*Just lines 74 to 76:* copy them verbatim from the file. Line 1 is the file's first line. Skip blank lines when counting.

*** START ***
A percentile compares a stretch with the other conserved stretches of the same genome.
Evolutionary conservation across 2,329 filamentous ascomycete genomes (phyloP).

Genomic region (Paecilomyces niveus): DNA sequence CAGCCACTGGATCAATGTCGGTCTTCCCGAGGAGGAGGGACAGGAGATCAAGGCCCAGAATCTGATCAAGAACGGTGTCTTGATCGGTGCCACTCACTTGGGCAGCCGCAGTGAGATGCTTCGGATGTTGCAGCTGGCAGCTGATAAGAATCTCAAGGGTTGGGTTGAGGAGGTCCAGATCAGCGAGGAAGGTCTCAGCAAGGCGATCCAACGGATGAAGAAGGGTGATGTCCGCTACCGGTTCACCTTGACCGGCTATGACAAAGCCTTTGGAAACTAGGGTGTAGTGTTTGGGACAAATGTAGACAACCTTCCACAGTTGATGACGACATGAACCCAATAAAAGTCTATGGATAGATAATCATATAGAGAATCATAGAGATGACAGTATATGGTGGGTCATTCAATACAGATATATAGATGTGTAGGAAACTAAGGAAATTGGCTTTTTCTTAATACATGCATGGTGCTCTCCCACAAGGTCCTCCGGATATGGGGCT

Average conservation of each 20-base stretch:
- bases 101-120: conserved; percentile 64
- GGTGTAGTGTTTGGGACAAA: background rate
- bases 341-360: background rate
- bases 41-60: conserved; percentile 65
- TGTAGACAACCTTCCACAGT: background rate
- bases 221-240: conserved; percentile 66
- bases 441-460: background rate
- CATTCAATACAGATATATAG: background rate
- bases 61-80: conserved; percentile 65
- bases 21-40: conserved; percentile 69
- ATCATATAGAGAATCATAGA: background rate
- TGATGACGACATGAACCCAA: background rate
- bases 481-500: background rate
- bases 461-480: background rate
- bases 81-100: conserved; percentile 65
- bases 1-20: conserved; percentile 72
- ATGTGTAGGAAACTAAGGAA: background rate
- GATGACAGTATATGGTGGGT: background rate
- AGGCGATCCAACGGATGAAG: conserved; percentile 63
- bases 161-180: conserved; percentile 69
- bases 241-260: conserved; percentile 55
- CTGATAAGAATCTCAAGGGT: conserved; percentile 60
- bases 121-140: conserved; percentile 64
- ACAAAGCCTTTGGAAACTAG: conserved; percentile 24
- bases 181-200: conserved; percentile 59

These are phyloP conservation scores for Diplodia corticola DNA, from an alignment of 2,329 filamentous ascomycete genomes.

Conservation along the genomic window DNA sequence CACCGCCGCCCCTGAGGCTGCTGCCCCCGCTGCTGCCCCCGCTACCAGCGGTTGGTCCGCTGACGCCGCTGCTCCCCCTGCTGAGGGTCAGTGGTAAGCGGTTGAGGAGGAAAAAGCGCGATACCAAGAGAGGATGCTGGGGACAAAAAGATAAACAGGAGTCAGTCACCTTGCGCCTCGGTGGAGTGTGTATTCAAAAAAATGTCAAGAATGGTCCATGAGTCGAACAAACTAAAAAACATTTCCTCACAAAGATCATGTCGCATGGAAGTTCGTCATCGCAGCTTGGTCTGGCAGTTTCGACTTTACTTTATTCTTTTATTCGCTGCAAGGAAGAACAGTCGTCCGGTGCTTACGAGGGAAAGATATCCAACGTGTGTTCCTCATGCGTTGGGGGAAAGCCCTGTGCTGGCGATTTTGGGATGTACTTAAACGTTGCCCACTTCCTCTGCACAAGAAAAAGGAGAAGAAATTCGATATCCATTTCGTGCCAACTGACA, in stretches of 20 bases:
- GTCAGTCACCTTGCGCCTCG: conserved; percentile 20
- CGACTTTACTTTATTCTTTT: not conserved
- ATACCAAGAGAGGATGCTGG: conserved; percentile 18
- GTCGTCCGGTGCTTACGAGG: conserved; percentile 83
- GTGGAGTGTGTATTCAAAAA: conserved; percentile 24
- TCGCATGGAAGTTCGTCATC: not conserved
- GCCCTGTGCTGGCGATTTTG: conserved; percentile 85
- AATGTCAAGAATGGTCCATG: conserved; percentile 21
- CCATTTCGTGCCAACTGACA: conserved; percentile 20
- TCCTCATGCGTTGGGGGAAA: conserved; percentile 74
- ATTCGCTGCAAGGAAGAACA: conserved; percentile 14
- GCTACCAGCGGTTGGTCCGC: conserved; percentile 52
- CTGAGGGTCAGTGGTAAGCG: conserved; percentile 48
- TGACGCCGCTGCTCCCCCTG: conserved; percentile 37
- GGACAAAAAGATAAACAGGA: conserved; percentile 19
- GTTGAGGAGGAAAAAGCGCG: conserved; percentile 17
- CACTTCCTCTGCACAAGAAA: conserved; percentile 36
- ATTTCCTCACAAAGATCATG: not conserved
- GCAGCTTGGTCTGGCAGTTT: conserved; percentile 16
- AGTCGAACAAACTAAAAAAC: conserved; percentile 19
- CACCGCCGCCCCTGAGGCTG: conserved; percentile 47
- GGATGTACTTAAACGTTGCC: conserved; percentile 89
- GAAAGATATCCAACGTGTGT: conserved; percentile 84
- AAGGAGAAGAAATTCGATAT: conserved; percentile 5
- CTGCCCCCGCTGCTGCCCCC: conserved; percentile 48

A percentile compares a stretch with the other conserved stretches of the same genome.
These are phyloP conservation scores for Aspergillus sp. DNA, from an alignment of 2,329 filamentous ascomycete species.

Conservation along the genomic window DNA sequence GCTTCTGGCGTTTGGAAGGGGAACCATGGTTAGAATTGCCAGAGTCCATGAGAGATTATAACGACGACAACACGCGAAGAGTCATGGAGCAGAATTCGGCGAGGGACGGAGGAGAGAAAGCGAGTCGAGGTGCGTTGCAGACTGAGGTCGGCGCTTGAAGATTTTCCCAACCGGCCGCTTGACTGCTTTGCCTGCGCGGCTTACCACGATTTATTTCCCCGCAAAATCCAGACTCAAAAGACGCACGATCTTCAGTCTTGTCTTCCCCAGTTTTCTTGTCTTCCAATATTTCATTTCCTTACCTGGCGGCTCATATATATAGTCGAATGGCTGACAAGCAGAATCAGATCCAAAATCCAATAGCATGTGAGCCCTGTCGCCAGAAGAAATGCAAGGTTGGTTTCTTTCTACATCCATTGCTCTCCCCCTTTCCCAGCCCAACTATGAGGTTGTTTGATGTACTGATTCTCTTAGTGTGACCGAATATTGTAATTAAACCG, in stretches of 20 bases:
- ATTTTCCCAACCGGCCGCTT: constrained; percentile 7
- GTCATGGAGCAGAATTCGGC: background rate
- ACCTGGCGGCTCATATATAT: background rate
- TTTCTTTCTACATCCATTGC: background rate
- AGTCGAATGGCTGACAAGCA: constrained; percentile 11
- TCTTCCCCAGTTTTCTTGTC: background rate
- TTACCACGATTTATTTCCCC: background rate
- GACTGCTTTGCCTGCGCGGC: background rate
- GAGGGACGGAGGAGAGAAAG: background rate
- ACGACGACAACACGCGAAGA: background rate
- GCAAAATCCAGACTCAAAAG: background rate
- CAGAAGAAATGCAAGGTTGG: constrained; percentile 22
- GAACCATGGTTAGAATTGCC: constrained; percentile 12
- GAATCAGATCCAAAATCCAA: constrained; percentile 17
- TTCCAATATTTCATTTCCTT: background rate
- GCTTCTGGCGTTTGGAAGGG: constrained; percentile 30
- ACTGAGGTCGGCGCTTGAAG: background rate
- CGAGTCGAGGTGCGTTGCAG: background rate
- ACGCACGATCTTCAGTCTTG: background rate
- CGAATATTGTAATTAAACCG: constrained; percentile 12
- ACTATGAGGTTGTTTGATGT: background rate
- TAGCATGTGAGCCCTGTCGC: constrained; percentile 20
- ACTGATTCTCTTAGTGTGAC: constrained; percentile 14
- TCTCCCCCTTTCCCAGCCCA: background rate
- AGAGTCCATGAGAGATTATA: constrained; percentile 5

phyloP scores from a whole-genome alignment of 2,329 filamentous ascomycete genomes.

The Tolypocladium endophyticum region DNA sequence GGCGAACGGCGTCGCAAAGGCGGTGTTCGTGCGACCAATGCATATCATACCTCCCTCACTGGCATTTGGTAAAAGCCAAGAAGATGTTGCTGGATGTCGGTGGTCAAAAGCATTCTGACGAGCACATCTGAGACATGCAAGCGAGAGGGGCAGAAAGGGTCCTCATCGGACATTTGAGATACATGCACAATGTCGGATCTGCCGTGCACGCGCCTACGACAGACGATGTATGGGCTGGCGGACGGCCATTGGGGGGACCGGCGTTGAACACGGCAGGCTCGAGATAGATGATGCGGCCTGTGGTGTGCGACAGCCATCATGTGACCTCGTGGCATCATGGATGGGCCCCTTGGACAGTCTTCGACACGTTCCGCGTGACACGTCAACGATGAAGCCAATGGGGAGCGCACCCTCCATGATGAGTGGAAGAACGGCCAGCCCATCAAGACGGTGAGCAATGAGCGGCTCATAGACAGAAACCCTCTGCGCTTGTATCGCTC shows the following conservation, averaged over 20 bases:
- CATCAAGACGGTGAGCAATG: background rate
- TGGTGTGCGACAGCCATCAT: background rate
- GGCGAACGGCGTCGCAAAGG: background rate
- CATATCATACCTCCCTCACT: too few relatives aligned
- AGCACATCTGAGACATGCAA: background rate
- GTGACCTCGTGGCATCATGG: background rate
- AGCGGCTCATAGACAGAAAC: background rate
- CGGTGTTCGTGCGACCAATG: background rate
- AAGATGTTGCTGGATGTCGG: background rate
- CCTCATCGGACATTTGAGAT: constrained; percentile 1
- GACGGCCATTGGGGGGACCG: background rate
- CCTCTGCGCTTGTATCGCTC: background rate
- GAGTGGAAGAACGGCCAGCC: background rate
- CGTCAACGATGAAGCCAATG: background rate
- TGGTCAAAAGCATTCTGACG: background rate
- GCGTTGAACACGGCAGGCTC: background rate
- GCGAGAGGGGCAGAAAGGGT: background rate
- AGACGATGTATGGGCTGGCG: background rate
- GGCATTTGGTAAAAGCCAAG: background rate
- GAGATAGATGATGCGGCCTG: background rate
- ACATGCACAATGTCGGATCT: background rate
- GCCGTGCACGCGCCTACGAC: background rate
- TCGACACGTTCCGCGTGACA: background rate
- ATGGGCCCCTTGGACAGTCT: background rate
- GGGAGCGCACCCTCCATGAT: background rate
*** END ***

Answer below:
- TTCCAATATTTCATTTCCTT: background rate
- GCTTCTGGCGTTTGGAAGGG: constrained; percentile 30
- ACTGAGGTCGGCGCTTGAAG: background rate